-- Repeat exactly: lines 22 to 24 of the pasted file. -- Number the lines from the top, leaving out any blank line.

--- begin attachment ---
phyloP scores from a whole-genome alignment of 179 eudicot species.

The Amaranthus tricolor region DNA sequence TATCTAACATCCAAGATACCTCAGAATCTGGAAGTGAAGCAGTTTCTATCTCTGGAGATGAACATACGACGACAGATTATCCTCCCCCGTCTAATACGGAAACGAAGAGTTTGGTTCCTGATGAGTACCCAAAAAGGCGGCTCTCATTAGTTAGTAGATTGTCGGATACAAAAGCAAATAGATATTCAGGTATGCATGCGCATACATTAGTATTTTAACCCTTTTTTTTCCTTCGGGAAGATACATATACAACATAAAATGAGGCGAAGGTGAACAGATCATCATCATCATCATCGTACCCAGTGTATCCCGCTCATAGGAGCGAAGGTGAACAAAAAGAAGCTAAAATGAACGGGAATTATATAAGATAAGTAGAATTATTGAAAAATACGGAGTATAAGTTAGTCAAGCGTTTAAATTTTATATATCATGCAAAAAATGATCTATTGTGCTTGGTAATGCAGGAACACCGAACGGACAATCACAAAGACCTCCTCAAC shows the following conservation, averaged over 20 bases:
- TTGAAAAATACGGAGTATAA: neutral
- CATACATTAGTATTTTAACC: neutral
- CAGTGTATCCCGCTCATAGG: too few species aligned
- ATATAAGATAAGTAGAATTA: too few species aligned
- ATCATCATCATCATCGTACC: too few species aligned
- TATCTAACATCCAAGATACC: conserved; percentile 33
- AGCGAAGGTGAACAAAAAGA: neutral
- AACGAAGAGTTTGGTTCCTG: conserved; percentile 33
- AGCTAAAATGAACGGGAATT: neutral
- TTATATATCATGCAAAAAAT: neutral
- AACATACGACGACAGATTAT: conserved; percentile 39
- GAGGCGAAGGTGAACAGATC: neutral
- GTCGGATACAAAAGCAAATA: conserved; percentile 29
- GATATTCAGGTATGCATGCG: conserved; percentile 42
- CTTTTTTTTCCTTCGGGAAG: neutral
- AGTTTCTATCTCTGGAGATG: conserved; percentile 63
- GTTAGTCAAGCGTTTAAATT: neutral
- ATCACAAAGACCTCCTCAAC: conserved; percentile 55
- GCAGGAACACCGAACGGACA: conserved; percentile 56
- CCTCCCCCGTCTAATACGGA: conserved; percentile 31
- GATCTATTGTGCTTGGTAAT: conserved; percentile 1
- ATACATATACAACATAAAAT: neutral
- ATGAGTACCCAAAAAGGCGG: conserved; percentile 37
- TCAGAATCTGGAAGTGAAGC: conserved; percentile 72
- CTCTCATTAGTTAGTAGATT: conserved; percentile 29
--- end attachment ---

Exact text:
- CCTCCCCCGTCTAATACGGA: conserved; percentile 31
- GATCTATTGTGCTTGGTAAT: conserved; percentile 1
- ATACATATACAACATAAAAT: neutral